Swallow the tablet whole or divide it in half and take it with a glass of water. You may also crush and mix it with applesauce. Take this applesauce mixture within 4 hours.
The dose of this medicine will be different for different patients. Follow your doctor's orders or the directions on the label. The following information includes only the average doses of this medicine. If your dose is different, do not change it unless your doctor tells you to do so.
The amount of medicine that you take depends on the strength of the medicine. Also, the number of doses you take each day, the time allowed between doses, and the length of time you take the medicine depend on the medical problem for which you are using the medicine.
- For oral dosage form (tablets):
- For fascioliasis:
- Adults and children 6 years of age and older—Dose is based on body weight and must be determined by your doctor. The usual dose is 10 milligrams (mg) per kilogram (kg) of body weight, given 12 hours apart.
- Children younger than 6 years of age—Use and dose must be determined by your doctor.
- For fascioliasis:
If you miss a dose of this medicine, take it as soon as possible. However, if it is almost time for your next dose, skip the missed dose and go back to your regular dosing schedule. Do not double doses.
Keep out of the reach of children.
Do not keep outdated medicine or medicine no longer needed.
Ask your healthcare professional how you should dispose of any medicine you do not use.
Store the medicine in a closed container at room temperature, away from heat, moisture, and direct light. Keep from freezing.
You may store the applesauce mixture for up to 4 hours.
Precautions while using Egaten
It is very important that your doctor check your or your child's progress at regular visitsto make sure this medicine is working properly. Blood tests may be needed to check for unwanted effects.
Contact your doctor right away if you have any changes to your heart rhythm. You might feel dizzy or faint, or you might have a fast, pounding, or uneven heartbeat. Make sure your doctor knows if you had a heart rhythm problem, such as QT prolongation.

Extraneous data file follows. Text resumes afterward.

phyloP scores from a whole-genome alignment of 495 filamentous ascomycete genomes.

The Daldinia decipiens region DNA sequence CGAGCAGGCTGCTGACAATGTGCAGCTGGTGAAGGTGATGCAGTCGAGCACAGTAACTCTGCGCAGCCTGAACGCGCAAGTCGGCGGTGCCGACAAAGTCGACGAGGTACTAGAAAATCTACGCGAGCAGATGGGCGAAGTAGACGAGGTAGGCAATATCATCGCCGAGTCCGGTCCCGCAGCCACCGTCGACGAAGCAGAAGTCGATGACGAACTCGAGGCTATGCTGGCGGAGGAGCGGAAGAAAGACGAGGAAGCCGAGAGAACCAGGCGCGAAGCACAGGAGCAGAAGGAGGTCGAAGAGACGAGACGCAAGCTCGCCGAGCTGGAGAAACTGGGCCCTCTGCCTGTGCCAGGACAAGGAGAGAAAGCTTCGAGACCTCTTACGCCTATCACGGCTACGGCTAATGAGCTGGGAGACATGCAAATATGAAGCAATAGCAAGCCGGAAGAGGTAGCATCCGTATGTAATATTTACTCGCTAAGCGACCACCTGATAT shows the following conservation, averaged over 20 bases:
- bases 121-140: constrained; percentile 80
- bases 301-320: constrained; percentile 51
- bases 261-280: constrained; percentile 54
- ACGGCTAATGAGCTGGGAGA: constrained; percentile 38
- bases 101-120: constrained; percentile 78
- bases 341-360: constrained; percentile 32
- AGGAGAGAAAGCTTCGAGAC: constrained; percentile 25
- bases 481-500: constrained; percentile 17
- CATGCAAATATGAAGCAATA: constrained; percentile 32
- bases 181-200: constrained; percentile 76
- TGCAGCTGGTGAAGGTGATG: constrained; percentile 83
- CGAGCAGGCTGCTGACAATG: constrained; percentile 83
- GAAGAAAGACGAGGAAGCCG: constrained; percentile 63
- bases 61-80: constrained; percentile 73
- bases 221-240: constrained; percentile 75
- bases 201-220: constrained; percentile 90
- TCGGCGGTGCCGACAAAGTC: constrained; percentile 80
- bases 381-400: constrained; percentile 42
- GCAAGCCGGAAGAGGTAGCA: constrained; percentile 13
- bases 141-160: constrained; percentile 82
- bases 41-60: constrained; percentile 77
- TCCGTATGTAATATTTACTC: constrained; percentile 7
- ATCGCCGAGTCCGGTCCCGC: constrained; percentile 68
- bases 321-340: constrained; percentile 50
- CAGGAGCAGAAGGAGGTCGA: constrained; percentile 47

To prevent getting infected with this parasite, cook your food properly before eating.
Do not take other medicines unless they have been discussed with your doctor. This includes prescription or nonprescription (over-the-counter [OTC]) medicines and herbal or vitamin supplements.
Egaten side effects
Along with its needed effects, a medicine may cause some unwanted effects. Although not all of these side effects may occur, if they do occur they may need medical attention.
Check with your doctor immediately if any of the following side effects occur:
- Dizziness or lightheadedness
- feeling of constant movement of self or surroundings
- sensation of spinning
- Chest pain, discomfort, or tightness
- difficulty breathing
- spinal pain
- upper right abdominal pain
- yellow skin or eyes
Some side effects may occur that usually do not need medical attention. These side effects may go away during treatment as your body adjusts to the medicine. Also, your health care professional may be able to tell you about ways to prevent or reduce some of these side effects. Check with your health care professional if any of the following side effects continue or are bothersome or if you have any questions about them:
- Decreased appetite
- increased sweating
- skin rash
- stomach pain
- Abnormal color of urine
- back pain
- difficulty in moving
- joint pain
- lack or loss of strength
- muscle pain or stiffness
Other side effects not listed may also occur in some patients. If you notice any other effects, check with your healthcare professional.
Call your doctor for medical advice about side effects. You may report side effects to the FDA at 1-800-FDA-1088.
More about Egaten (triclabendazole)
- Side Effects
- During Pregnancy or Breastfeeding
- Dosage Information
- Imprints, Shape & Color Data
- Drug Interactions
- Drug class: anthelmintics
- FDA Approval History
Related treatment guides
Always consult your healthcare provider to ensure the information displayed on this page applies to your personal circumstances.